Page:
oxford_logo Dunn_School

DTC Introduction to Programming


Practice Problems for Multidimensional Array Structures

  1. The purpose of this exercise is to see how you might go about doing the preprocessing necessary to align two protein chains in three-dimensional space. There are many algorithms that can superimpose protein structures to find an alignment. Theseus is one such example.
  2. Download the 4D12 Protein Data Bank file and save it to your working directory. We're going to do some text processing using multidimensional arrays in Python.
  3. For some background, check out the PDB entry for 4D12 to learn a little bit about what this protein does. Also check out the PDB guide for coordinate files to learn more about what information is contained in PDB files. Note that the PDB format is a bit unusual in that spaces are important; columns are not delimited by tab or comma characters. See here for the spaces that correspond to each piece of information in the PDB file.
  4. As you've seen from the PDB documentation, the lines in the PDB file that have protein coordinates start with 'ATOM' and the chain is in the fifth column. Read the 4d12.pdb file into a Python array, take the lines (in order) that start with 'ATOM' and are in the A chain, and copy them into a new file called 5gxia.pdb. (Solution)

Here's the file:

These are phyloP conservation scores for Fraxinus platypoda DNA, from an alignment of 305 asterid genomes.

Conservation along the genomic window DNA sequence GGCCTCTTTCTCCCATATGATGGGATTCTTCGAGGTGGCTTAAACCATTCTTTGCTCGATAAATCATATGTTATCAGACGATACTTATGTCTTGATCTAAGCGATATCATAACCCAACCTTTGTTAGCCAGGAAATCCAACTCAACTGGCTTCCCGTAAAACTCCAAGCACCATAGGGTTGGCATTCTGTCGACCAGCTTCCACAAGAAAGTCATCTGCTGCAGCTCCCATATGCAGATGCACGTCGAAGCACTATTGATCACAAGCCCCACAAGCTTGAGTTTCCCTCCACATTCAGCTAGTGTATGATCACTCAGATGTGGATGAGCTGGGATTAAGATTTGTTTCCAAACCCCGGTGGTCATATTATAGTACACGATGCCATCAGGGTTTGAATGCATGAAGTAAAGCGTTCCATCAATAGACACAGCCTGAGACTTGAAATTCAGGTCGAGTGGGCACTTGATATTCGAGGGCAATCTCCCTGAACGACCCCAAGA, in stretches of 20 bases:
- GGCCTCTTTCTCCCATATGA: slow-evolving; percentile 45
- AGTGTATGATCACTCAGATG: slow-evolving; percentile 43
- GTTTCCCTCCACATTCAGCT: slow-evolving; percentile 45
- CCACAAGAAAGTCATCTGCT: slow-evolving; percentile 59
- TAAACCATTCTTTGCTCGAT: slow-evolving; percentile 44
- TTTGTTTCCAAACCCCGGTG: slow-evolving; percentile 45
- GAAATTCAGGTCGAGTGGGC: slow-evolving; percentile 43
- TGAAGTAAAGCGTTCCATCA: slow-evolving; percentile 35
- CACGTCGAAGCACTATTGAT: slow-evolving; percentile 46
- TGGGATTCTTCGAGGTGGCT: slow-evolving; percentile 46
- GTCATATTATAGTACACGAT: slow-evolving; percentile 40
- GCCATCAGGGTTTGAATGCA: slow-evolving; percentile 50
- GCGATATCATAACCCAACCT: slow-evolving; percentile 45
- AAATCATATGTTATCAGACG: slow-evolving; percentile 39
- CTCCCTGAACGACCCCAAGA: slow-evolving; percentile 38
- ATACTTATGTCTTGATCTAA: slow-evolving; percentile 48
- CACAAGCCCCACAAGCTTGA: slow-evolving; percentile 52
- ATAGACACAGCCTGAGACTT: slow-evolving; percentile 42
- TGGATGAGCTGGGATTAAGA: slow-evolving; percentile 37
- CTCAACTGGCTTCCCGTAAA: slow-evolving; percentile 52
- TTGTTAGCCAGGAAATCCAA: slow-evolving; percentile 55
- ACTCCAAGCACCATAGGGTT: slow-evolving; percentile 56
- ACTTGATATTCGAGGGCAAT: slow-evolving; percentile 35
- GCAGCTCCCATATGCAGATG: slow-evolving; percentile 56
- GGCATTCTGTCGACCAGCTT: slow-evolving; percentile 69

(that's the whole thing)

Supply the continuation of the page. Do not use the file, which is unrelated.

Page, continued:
5. Proteins consist of amino acid residues (see Figure 1 below). Each residue has an amino acid (unique to each residue) and a backbone that is common to all residues. The backbone consists of the repeating series N-Cα-C, where N is in an amino group, Cα is bonded to the amino acid, and C is in a carboxyl group. Residues are linked by a peptide bond between the amino group and the carboxyl group, so that the backbond has the repeating structure N-Cα-C-N-Cα-C- etc. Modify the code you wrote in the previous step so that it only writes the backbone atoms to a new file called 5gxia_backbone.pdb. Open 5gxia_backbone.pdb in a text editor - can you see the N-Cα-C repeating structure? (Solution)
    protein residue
    Figure 1: Amino acid residue that forms the repeating unit of a protein.
  6. 5FRC has the same amino acid sequence as 4D12, but it was expressed in a different organism and the X-ray diffraction was done under different conditions. Download the 5FRC Protein Data Bank file and use your code from the previous to steps to make 5frca.pdb and 5frca_backbone.pdb.
  7. We've now created 4d12a_backbone.pdb and 5frca_backbone.pdb files that we can use in our structural alignment!
  8. Perform the structural alignment on the 5frca_backbone.pdb adn 4d12a_backbone.pdb inputs that you created in the exercises. You will need to download Theseus from the Theseus webpage, where there are binary executables available for MacOS, Windows, and Linux. Note that Theseus requires Muscle to do the multiple sequence alignment, so you'll need that too. You'll also need to edit the theseus_align shell script to tell it where to find the Theseus binary and the Muscle binary. Once you've done that, run theseus_align by running 'bash theseus_align -a1 -f 4d12a_backbone.pdb 5frca_backbone.pdb'. What is the root-mean-square deviation (RMSD) between the two structures?


CC-BY-3.0